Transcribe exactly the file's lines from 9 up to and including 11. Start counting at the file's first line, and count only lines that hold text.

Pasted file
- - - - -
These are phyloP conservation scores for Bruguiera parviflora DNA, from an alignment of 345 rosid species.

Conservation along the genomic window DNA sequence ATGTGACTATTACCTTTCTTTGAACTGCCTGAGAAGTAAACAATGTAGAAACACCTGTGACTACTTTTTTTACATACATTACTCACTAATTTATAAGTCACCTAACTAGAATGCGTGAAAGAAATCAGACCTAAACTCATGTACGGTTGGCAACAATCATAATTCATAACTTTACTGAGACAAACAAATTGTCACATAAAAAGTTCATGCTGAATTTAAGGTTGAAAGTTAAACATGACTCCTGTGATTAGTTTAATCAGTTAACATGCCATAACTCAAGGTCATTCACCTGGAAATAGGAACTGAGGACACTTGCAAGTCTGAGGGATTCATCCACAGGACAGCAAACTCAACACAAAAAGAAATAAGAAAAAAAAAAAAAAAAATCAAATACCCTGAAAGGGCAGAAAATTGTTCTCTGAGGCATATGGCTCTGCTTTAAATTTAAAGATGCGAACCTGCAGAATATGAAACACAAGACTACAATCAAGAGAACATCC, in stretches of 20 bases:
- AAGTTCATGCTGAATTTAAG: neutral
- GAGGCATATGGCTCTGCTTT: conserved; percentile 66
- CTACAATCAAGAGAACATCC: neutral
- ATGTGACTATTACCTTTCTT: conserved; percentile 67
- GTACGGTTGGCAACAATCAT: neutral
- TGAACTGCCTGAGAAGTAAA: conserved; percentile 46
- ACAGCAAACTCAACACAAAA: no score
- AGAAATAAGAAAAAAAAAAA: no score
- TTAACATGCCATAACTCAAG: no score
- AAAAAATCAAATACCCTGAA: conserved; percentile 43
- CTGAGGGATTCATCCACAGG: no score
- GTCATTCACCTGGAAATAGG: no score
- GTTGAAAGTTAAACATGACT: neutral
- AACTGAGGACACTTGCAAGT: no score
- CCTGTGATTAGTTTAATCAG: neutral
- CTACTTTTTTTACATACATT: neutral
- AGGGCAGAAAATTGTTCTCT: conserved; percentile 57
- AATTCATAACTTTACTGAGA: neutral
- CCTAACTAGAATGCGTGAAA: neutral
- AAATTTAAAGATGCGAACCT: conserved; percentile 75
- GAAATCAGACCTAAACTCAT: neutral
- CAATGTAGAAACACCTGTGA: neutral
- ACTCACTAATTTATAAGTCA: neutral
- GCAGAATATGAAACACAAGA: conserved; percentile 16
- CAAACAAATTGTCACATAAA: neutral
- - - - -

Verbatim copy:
- ACAGCAAACTCAACACAAAA: no score
- AGAAATAAGAAAAAAAAAAA: no score
- TTAACATGCCATAACTCAAG: no score